is Tom doing to help cranes? Hint: It's MUDDY! "I
wish all ofyou could have been here to help," he says. See
am very disappointed I was unable to do a Whooping crane count
this week because of mechanical issues with the census
airplane. I will be grounded for the next few weeks until
the plane can be repaired.
I think something a bit unusual is going on this spring. Prior
to this spring, the general "rule" is that very few
Whooping cranes ever started the migration before March 25th.
just seems to be different. It seems like a considerable number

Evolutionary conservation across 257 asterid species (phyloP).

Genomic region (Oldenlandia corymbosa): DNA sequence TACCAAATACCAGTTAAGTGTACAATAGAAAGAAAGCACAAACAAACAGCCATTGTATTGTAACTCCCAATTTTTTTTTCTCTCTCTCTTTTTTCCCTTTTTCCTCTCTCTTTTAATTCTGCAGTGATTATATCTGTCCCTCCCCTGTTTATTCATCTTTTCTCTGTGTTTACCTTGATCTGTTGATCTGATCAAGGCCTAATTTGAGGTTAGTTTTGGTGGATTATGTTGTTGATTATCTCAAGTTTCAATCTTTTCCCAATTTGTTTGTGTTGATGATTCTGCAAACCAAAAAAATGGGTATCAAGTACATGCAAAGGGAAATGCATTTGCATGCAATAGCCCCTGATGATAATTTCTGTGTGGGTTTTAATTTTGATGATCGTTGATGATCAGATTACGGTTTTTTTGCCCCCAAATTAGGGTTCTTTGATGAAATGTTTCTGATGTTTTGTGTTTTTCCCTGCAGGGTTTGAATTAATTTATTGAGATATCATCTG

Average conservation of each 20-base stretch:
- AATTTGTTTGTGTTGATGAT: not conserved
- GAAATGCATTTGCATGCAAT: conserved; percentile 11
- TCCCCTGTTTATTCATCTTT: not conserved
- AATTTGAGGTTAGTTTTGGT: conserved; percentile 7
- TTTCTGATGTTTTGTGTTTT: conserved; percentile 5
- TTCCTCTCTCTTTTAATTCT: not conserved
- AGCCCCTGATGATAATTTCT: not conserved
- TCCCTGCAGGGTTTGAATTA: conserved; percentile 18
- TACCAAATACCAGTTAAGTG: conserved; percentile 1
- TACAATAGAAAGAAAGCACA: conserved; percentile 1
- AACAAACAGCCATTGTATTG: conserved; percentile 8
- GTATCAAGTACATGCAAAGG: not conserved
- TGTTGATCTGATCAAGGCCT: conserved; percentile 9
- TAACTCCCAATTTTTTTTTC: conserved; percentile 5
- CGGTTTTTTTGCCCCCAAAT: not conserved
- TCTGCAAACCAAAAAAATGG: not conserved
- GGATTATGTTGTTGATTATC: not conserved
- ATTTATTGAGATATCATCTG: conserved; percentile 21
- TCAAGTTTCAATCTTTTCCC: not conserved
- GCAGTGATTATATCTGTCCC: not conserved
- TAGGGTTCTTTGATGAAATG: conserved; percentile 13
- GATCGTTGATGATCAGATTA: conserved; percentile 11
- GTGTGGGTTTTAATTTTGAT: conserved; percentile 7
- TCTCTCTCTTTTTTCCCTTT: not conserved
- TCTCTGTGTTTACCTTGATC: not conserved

of whooping cranes have started the migration earlier than normal.
The first whooping crane had departed the Texas coast by February
23rd, a very "early" record. Between March 16 and March
23, another 12 whooping cranes have been reported spread between
Texas and Nebraska in the Central Flyway. However, there are
still a lot of whooping cranes at Aransas, probably more than
can only guess why some of these cranes left Aransas
a bit early. I think
food resources were not very good at Aransas this winter and
spring, so there were no scrumptious meals holding the cranes at
winter home. So some of them are already on their way to Canada.
Can you think of reasons why it might be an advantage
to (1) migrate in small groups and (2) leave at different times?
Tom Stehn,Whooping Crane Coordinator
U.S. Fish and Wildlife Service
Aransas National Wildlife Refuge